Sweden and NATO

Sweden's cooperation with NATO is based on our policy of military non-alignment. This cooperation builds both on our participation in the Euro-Atlantic Partnership Council (EAPC) and the Partnership for Peace (PfP), including our participation in NATO-led peace-support operations in the Balkans and Afghanistan, and on cooperation between the EU and NATO on EU-led crisis management operations.

When NATO (North Atlantic Treaty Organisation) was formed in 1949, the core of the organisation was the collective defence obligation that was based on Article 5 of the North Atlantic Treaty. Since the end of the Cold War, NATO's role as a security-building organisation has gained increasing prominence. New tasks have become evermore important, such as promoting peace and stability in Central and Eastern Europe and the Balkans, and participating in international crisis management operations, such as in Afghanistan. In practice, military crisis management has become the alliance's main task.

NATO currently has 26 member countries. They are Belgium, Bulgaria, Canada, the Czech Republic, Denmark, Estonia, France, Germany, Greece, Hungary, Iceland, Italy, Latvia, Lithuania, Luxembourg, Netherlands, Norway, Poland, Portugal, Rumania, Slovakia, Slovenia, Spain, Turkey, the UK, and the USA. Albania and Croatia were invited to join at the NATO Summit in Bucharest in 2008, and they will become full members in spring 2009. A number of other countries have stated that membership of NATO is their political objective.

NATO's principle decision-making body is the North Atlantic Council, which consists of representatives of all NATO member countries. Decisions in NATO are made by consensus. The political headquarters is located in Brussels.

PfP and EAPC

Sweden currently has close and extensive cooperation with NATO. Sweden has cooperated with NATO within the framework of the Partnership for Peace (PfP) since 1994. The PfP is a functional cooperation programme between NATO and non-NATO countries in Europe, Central Asia and Southern Caucasus. It has become particularly important as an instrument for the participating countries to coordinate, prepare and train their forces for peace-keeping operations. In this way we also benefit from our PfP cooperation ahead of peace-support operations under UN and EU command.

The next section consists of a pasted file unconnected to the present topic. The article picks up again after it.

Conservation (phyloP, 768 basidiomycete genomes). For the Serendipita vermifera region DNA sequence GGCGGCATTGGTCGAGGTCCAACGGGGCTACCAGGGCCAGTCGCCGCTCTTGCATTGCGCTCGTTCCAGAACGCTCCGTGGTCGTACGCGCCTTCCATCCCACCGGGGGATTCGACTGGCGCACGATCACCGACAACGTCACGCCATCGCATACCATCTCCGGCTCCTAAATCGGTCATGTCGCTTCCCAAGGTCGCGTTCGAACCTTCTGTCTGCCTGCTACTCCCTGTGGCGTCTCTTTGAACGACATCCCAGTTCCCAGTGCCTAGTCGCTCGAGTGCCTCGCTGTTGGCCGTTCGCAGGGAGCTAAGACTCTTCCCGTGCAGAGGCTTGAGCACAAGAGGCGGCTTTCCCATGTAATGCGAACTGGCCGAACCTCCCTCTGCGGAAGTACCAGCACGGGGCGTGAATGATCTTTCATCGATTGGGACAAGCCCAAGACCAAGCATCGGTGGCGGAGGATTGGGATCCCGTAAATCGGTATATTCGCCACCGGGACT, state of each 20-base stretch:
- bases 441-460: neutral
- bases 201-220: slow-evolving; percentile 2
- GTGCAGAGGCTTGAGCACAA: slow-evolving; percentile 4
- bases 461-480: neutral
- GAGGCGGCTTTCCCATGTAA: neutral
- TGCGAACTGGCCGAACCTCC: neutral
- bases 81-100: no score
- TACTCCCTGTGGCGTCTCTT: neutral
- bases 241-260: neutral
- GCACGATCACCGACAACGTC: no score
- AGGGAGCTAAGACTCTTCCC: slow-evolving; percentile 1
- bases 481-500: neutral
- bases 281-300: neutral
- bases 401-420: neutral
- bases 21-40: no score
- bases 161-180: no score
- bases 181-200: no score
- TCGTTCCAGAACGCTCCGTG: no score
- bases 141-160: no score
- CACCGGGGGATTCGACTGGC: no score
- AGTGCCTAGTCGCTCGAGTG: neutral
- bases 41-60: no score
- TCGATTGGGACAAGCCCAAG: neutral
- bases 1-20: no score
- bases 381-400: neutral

The PfP also has a security-building dimension. Through participation in the PfP, Sweden wants to help in building a pan-European security order for a more stable and more secure Europe. The PfP is also an important component of Sweden's participation in international peace-support operations and for development of our crisis management capability.

The basis of the PfP is that every country decides the areas and the ways in which it wants to cooperate with NATO. In other words, we in Sweden choose the scope of our involvement based on Sweden's interests as a country that is not part of a military alliance. The overall framework for a two-year cooperation period between Sweden and NATO is set in an Individual Partnership Programme (IPP).